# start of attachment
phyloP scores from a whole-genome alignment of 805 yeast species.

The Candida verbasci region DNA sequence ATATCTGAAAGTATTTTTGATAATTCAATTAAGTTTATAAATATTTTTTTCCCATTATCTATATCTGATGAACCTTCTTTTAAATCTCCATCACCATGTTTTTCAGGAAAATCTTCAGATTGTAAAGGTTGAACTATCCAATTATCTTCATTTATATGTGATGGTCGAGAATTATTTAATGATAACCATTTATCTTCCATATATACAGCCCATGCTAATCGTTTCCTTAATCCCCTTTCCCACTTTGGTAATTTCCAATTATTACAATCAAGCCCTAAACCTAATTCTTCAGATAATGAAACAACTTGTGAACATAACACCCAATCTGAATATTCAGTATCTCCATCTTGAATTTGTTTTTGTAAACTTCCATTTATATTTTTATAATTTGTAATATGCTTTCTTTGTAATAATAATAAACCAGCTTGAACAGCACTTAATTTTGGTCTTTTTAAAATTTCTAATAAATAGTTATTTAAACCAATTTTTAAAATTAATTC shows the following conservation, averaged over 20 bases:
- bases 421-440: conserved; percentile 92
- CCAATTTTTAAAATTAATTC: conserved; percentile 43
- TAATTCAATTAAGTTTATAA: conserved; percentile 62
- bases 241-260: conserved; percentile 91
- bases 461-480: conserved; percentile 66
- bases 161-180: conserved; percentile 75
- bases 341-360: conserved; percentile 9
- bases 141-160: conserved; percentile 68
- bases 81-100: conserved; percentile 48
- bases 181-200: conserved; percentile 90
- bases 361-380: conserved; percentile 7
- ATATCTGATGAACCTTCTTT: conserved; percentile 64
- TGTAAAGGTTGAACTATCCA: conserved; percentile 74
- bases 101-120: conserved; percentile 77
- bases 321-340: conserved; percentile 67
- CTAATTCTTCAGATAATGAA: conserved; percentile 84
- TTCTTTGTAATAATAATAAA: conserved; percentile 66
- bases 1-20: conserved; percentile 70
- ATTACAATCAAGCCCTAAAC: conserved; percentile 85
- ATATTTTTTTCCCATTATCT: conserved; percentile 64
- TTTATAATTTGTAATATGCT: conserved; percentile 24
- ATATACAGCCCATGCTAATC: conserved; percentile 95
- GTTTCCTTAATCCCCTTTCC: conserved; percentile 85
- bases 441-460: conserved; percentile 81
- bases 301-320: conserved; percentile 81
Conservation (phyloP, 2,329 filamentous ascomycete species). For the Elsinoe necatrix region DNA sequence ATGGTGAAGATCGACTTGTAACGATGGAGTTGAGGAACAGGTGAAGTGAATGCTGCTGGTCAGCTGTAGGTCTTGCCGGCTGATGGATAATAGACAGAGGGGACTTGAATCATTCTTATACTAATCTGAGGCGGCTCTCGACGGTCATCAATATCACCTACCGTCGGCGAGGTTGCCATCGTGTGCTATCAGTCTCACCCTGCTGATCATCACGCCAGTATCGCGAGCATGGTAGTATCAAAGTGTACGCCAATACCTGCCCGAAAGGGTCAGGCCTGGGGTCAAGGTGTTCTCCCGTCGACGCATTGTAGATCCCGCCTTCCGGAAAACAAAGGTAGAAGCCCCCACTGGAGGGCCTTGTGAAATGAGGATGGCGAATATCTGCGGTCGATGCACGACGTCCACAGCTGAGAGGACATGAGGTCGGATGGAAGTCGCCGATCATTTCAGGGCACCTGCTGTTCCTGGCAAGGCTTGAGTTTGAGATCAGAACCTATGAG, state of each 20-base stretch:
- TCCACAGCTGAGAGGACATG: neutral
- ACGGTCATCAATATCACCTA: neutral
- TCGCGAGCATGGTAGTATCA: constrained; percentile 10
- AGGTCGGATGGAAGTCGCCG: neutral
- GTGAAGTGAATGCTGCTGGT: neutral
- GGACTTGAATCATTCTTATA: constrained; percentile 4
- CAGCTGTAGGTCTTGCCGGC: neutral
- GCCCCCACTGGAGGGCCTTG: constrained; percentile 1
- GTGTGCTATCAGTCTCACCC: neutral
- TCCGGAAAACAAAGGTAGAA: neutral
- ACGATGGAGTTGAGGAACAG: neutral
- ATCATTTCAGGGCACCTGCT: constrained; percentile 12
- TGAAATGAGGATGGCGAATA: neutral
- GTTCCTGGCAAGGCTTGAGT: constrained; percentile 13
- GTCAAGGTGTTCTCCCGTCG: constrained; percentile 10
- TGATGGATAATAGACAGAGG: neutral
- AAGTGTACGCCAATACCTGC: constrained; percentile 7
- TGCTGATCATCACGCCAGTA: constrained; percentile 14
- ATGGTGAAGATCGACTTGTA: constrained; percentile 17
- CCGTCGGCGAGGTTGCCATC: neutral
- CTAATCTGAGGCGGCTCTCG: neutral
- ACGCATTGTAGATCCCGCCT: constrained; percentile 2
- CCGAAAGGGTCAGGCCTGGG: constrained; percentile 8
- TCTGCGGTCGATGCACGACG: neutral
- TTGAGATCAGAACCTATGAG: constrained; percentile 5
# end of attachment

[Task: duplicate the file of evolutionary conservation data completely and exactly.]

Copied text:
phyloP scores from a whole-genome alignment of 805 yeast species.

The Candida verbasci region DNA sequence ATATCTGAAAGTATTTTTGATAATTCAATTAAGTTTATAAATATTTTTTTCCCATTATCTATATCTGATGAACCTTCTTTTAAATCTCCATCACCATGTTTTTCAGGAAAATCTTCAGATTGTAAAGGTTGAACTATCCAATTATCTTCATTTATATGTGATGGTCGAGAATTATTTAATGATAACCATTTATCTTCCATATATACAGCCCATGCTAATCGTTTCCTTAATCCCCTTTCCCACTTTGGTAATTTCCAATTATTACAATCAAGCCCTAAACCTAATTCTTCAGATAATGAAACAACTTGTGAACATAACACCCAATCTGAATATTCAGTATCTCCATCTTGAATTTGTTTTTGTAAACTTCCATTTATATTTTTATAATTTGTAATATGCTTTCTTTGTAATAATAATAAACCAGCTTGAACAGCACTTAATTTTGGTCTTTTTAAAATTTCTAATAAATAGTTATTTAAACCAATTTTTAAAATTAATTC shows the following conservation, averaged over 20 bases:
- bases 421-440: conserved; percentile 92
- CCAATTTTTAAAATTAATTC: conserved; percentile 43
- TAATTCAATTAAGTTTATAA: conserved; percentile 62
- bases 241-260: conserved; percentile 91
- bases 461-480: conserved; percentile 66
- bases 161-180: conserved; percentile 75
- bases 341-360: conserved; percentile 9
- bases 141-160: conserved; percentile 68
- bases 81-100: conserved; percentile 48
- bases 181-200: conserved; percentile 90
- bases 361-380: conserved; percentile 7
- ATATCTGATGAACCTTCTTT: conserved; percentile 64
- TGTAAAGGTTGAACTATCCA: conserved; percentile 74
- bases 101-120: conserved; percentile 77
- bases 321-340: conserved; percentile 67
- CTAATTCTTCAGATAATGAA: conserved; percentile 84
- TTCTTTGTAATAATAATAAA: conserved; percentile 66
- bases 1-20: conserved; percentile 70
- ATTACAATCAAGCCCTAAAC: conserved; percentile 85
- ATATTTTTTTCCCATTATCT: conserved; percentile 64
- TTTATAATTTGTAATATGCT: conserved; percentile 24
- ATATACAGCCCATGCTAATC: conserved; percentile 95
- GTTTCCTTAATCCCCTTTCC: conserved; percentile 85
- bases 441-460: conserved; percentile 81
- bases 301-320: conserved; percentile 81
Conservation (phyloP, 2,329 filamentous ascomycete species). For the Elsinoe necatrix region DNA sequence ATGGTGAAGATCGACTTGTAACGATGGAGTTGAGGAACAGGTGAAGTGAATGCTGCTGGTCAGCTGTAGGTCTTGCCGGCTGATGGATAATAGACAGAGGGGACTTGAATCATTCTTATACTAATCTGAGGCGGCTCTCGACGGTCATCAATATCACCTACCGTCGGCGAGGTTGCCATCGTGTGCTATCAGTCTCACCCTGCTGATCATCACGCCAGTATCGCGAGCATGGTAGTATCAAAGTGTACGCCAATACCTGCCCGAAAGGGTCAGGCCTGGGGTCAAGGTGTTCTCCCGTCGACGCATTGTAGATCCCGCCTTCCGGAAAACAAAGGTAGAAGCCCCCACTGGAGGGCCTTGTGAAATGAGGATGGCGAATATCTGCGGTCGATGCACGACGTCCACAGCTGAGAGGACATGAGGTCGGATGGAAGTCGCCGATCATTTCAGGGCACCTGCTGTTCCTGGCAAGGCTTGAGTTTGAGATCAGAACCTATGAG, state of each 20-base stretch:
- TCCACAGCTGAGAGGACATG: neutral
- ACGGTCATCAATATCACCTA: neutral
- TCGCGAGCATGGTAGTATCA: constrained; percentile 10
- AGGTCGGATGGAAGTCGCCG: neutral
- GTGAAGTGAATGCTGCTGGT: neutral
- GGACTTGAATCATTCTTATA: constrained; percentile 4
- CAGCTGTAGGTCTTGCCGGC: neutral
- GCCCCCACTGGAGGGCCTTG: constrained; percentile 1
- GTGTGCTATCAGTCTCACCC: neutral
- TCCGGAAAACAAAGGTAGAA: neutral
- ACGATGGAGTTGAGGAACAG: neutral
- ATCATTTCAGGGCACCTGCT: constrained; percentile 12
- TGAAATGAGGATGGCGAATA: neutral
- GTTCCTGGCAAGGCTTGAGT: constrained; percentile 13
- GTCAAGGTGTTCTCCCGTCG: constrained; percentile 10
- TGATGGATAATAGACAGAGG: neutral
- AAGTGTACGCCAATACCTGC: constrained; percentile 7
- TGCTGATCATCACGCCAGTA: constrained; percentile 14
- ATGGTGAAGATCGACTTGTA: constrained; percentile 17
- CCGTCGGCGAGGTTGCCATC: neutral
- CTAATCTGAGGCGGCTCTCG: neutral
- ACGCATTGTAGATCCCGCCT: constrained; percentile 2
- CCGAAAGGGTCAGGCCTGGG: constrained; percentile 8
- TCTGCGGTCGATGCACGACG: neutral
- TTGAGATCAGAACCTATGAG: constrained; percentile 5